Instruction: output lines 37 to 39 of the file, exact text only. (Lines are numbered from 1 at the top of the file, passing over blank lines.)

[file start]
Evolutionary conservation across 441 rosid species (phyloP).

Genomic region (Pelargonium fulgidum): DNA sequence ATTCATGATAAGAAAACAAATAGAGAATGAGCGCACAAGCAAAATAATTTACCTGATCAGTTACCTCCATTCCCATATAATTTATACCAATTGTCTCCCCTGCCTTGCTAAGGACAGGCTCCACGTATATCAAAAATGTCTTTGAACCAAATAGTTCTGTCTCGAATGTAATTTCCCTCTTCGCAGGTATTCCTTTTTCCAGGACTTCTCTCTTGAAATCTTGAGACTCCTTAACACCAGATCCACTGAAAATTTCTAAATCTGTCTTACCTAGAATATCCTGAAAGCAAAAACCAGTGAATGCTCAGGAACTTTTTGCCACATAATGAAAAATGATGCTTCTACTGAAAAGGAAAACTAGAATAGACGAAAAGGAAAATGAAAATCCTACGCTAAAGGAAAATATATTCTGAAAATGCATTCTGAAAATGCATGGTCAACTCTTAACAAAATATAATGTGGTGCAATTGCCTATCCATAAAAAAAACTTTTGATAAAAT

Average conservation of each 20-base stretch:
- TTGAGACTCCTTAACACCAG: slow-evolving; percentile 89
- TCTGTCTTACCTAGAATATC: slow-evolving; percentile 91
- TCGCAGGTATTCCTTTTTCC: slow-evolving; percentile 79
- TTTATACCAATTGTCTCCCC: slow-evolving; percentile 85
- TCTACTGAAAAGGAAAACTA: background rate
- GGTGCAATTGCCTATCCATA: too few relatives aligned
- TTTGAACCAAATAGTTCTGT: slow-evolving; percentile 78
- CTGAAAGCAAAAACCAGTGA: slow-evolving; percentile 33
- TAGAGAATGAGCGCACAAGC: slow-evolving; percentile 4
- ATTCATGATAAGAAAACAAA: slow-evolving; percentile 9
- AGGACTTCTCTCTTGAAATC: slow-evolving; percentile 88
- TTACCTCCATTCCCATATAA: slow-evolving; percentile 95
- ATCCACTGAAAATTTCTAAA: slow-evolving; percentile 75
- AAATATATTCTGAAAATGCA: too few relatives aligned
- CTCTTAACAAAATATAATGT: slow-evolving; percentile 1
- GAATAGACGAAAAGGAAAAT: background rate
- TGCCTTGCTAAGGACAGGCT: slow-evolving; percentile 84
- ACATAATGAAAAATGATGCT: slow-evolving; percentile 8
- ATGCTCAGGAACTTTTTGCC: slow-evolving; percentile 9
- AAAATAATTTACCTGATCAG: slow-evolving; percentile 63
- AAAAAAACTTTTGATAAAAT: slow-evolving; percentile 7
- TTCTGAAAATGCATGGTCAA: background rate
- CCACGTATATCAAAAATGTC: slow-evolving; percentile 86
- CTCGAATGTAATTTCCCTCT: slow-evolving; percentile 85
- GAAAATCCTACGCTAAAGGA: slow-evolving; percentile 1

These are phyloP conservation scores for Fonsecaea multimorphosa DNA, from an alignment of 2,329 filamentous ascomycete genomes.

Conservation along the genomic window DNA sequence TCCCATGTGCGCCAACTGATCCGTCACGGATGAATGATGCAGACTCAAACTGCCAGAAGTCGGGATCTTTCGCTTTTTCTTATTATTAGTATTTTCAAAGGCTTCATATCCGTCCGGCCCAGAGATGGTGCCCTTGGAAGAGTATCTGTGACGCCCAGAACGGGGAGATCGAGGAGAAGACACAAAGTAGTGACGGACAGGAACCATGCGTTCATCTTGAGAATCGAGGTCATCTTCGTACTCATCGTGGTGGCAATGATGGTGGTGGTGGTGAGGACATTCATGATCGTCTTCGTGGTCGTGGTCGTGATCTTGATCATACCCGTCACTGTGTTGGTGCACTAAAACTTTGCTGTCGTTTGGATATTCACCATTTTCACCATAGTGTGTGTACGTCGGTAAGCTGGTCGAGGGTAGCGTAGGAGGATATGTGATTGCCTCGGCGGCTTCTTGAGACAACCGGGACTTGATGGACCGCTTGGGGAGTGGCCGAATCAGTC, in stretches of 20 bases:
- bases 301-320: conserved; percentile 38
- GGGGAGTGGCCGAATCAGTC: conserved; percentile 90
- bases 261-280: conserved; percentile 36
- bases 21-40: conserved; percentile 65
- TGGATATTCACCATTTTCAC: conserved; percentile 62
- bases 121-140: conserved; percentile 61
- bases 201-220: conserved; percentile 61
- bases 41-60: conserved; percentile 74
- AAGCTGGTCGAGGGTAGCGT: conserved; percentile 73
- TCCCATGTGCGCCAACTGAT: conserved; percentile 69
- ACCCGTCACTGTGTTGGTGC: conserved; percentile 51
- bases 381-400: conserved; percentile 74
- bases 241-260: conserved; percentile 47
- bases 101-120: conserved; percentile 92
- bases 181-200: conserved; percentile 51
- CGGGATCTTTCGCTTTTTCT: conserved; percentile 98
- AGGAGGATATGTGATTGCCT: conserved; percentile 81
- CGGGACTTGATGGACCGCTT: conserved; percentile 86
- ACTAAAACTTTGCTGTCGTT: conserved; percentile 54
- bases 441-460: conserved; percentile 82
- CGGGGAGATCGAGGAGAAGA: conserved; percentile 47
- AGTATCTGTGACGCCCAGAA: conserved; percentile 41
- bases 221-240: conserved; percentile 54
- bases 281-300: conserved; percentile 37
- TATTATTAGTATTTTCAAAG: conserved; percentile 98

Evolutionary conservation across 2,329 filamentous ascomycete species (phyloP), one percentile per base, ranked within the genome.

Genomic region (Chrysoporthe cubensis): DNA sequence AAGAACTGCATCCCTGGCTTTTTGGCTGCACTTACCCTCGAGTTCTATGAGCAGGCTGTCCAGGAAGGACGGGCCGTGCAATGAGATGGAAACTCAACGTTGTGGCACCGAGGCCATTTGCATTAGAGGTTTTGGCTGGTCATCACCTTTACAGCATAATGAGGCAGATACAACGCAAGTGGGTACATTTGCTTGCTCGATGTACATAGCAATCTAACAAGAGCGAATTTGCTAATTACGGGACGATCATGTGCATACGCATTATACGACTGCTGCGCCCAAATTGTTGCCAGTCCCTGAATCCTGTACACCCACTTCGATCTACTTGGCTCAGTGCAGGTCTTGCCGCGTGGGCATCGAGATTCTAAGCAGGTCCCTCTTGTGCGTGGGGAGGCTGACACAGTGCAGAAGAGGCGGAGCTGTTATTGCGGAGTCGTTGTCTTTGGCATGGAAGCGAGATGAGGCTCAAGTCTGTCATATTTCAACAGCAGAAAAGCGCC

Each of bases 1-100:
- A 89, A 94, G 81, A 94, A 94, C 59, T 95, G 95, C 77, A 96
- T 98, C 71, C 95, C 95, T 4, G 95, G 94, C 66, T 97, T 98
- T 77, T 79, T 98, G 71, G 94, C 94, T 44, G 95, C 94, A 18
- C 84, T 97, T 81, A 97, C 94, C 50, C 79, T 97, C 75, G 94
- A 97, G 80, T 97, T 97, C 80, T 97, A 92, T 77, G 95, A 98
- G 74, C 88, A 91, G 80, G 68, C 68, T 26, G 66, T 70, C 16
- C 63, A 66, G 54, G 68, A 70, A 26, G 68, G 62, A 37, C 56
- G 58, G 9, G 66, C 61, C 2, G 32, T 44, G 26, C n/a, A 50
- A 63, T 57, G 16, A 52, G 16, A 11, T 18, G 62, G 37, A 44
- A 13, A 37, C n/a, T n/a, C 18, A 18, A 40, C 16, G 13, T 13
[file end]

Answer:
- bases 201-220: conserved; percentile 61
- bases 41-60: conserved; percentile 74
- AAGCTGGTCGAGGGTAGCGT: conserved; percentile 73